Based on the input by @Kusalananda and @stéphane-chazelas I try to answer the question myself.
The shell is a command line interpreter. It does not strictly type the input tokens. The treatment depends on the context. There are two reasonable answers:
The tilde has no "kind of language construct" at all, because there are is no typing when the input of the shell is interpreted. Based on the context the input is treated dynamically.
The type of the tilde comes most closes to a virtual type of "path". In the typical context it is expanded to the home directory, which gives a nature similar to a variable, while it is none.
Rationale of Answer 1
Even flow control tokens are not typed on the Bash:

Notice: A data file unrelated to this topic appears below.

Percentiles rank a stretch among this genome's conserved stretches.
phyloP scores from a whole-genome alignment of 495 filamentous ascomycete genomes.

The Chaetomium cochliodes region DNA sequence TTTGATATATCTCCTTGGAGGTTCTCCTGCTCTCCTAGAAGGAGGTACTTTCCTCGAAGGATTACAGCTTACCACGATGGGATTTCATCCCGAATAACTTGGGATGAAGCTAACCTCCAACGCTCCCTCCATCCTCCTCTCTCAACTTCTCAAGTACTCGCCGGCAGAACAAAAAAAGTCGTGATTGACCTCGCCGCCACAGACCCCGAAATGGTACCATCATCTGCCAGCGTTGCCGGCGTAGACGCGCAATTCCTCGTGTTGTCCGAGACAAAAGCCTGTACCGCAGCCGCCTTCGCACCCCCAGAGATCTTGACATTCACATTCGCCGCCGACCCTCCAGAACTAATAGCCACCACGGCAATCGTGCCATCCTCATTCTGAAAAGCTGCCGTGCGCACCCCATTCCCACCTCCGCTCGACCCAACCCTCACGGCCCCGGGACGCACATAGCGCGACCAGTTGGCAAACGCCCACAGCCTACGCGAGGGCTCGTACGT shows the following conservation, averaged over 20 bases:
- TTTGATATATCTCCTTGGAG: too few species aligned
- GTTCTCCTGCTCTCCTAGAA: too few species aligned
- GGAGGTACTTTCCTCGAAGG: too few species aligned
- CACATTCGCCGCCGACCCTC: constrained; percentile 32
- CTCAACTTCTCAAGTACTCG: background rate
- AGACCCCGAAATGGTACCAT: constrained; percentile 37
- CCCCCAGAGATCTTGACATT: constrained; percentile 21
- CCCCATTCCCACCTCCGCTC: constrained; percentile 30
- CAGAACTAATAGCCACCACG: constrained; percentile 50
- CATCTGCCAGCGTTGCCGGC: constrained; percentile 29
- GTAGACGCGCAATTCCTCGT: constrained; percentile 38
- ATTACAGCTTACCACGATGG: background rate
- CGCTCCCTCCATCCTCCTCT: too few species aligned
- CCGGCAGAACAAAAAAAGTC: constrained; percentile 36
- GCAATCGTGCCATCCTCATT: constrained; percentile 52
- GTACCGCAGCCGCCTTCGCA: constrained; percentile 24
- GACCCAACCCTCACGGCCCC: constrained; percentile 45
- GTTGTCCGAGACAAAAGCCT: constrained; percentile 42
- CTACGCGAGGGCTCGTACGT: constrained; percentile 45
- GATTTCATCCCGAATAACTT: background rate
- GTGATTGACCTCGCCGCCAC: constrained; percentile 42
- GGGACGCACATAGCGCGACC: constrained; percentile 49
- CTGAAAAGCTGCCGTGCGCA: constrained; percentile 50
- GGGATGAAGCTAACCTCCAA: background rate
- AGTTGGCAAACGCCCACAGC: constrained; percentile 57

This is not an error. It just prints "while" in this context.
Depending on the context the tilde is treated differently. Typically it is expanded to the users home directory:
In other contexts it is not expanded:
Rationale of Answer 2
The POSIX definition speaks of the unquoted tilde as a "word". In the normal case it is expanded to the home directory by the shell before being used by the shell itself as a path or before given as argument to other programs.
Used as path of an executable:
Used as path in an argument:
Even expanded to the home directory before being passed as an argument, that does not need to be a path:
Again in the typical use case, in the shell unquoted words are used as paths and quoted words as string arguments. Each call to an executable is a relative path to $PATH. Hitting extends the words based on the paths in the file system.
** Summary **
You can use the shell in non-typical-way. For example you can use quoted strings as paths to executables:
This print's echo. The typical use of quoted and unquoted is inverted.
Rationale of Answer 2 is based on conventions not on real typing. The architecture of the shell is a dynamic one.